Navigation Links
Study shows disease spread in ladybirds with sexually transmitted disease
Date:2/7/2013

A study at the University of Liverpool into the spread of sexually transmitted infection in ladybirds has shown that disease risk to large populations cannot be predicted without a full understanding of the disease dynamics at small geographical scale.

Scientists investigated a virulent form of infection in the central and northern European populations of the two-spot ladybird to understand the conditions that favoured disease spread. Researchers found that disease burden in two locations of the same habitat the lime tree - were very different, despite being within 12km of each other.

It is expected that disease epidemics will vary over space, but variation at small local scale, however, was not predicted because it is generally thought that insects move easily and regularly amongst habitats, taking infection with them.

The Liverpool team found that there were significant differences between disease outbreak sites that were close to each other, which were caused by differences in mating rates across habitats.

The study showed that a healthy supply of food increased the mating frequency of ladybirds, and therefore encouraged disease spread. Ladybirds with less food supply, however, mate less frequently and did not experience the same high rate of infection.

The research highlights that disease epidemics cannot be predicted or understood fully without sampling the infection at small spatial scales. Researchers showed that pulling together information about the local population, such as food supply and mating habits, is essential in order to build a more accurate picture of disease dynamics in the wider population.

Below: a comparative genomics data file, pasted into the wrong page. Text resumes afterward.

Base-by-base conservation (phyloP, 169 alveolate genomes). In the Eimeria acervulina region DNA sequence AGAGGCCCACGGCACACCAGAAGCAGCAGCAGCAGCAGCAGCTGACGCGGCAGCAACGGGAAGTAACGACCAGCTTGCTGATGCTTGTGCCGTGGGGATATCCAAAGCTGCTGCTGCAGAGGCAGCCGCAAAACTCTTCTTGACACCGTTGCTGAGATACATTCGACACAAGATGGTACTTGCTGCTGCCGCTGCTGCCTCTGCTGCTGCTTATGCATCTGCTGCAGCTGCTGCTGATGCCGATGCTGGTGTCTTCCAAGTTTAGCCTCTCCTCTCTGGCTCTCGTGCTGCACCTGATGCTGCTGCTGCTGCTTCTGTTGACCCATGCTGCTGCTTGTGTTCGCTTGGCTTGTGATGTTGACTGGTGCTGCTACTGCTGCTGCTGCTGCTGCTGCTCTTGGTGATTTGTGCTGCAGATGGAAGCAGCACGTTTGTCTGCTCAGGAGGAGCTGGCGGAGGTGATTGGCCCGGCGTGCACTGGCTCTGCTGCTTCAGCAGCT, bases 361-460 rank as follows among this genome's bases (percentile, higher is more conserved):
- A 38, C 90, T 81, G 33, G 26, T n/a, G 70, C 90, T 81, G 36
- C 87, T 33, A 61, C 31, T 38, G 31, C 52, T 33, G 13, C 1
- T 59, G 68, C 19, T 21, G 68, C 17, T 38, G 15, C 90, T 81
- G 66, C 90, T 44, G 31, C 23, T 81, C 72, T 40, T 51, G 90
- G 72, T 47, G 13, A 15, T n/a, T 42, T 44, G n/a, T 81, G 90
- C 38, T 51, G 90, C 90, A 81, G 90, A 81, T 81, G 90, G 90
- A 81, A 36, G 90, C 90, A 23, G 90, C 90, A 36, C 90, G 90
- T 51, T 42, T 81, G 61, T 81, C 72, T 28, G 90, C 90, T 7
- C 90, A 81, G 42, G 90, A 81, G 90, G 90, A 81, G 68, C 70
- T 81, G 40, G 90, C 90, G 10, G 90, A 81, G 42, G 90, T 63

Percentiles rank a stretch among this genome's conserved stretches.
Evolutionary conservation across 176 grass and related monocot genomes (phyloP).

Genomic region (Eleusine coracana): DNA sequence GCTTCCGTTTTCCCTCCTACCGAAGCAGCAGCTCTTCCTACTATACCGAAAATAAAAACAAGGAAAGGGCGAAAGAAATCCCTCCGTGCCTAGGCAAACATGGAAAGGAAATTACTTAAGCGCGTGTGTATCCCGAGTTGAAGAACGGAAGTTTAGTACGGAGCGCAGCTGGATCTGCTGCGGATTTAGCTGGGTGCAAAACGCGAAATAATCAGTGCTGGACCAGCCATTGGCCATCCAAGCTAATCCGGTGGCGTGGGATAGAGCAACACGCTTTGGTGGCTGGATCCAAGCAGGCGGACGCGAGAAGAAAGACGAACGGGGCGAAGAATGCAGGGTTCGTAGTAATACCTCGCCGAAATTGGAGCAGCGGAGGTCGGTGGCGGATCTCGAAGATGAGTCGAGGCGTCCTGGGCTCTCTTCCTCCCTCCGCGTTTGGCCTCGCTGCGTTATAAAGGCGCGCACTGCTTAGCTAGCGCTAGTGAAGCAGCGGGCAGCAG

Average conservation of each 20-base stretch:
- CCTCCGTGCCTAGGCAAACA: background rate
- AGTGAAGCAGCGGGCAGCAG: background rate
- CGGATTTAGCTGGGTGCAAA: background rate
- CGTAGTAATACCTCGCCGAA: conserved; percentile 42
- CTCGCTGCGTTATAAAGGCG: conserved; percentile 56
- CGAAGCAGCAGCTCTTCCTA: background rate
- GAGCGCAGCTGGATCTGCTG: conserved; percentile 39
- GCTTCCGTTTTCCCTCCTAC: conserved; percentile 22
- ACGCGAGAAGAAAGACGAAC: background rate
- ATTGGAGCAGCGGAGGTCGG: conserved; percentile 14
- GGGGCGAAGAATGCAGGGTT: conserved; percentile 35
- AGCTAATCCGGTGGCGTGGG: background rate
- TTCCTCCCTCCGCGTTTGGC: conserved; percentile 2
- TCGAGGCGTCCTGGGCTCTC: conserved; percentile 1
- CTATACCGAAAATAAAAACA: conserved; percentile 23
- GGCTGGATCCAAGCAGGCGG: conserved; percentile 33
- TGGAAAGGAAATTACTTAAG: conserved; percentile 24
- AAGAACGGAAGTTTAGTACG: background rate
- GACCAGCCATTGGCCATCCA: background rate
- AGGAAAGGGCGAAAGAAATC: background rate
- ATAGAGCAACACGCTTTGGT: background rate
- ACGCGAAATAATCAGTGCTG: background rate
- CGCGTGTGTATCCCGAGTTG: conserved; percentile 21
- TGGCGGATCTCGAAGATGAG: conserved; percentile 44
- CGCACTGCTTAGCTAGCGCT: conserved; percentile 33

Professor Greg Hurst, from the University's Institute of Integrative Biology, explains: "In order to understand disease spread we look at the conditions that favour disease and how the impact of the infection can differ across many habitats as a result of variation in individual behaviour, such as mating habits for example.

"What we found surprising in our study was that variation in the disease dynamics of sexually transmitted infection in ladybirds occurred at a very local level. We found differences in the prevalence of disease in a tree and bush habitat, for example that were only 100 metres apart.

"Looking at the patterns of behaviour in the population more closely we could see that those habitats with more food had higher mating rates than those that did not have such a plentiful supply, and the disease infected males and females more rapidly in these places.

"This means that the infection, which causes sterility in females, will reduce ladybird reproduction in habitats with good food supply, the very places that should be important drivers of population growth. It highlights the significance of looking very carefully at local differences in the spread of infection before predicting disease impact."


'/>"/>

Contact: Samantha Martin
samantha.martin@liv.ac.uk
44-015-179-42248
University of Liverpool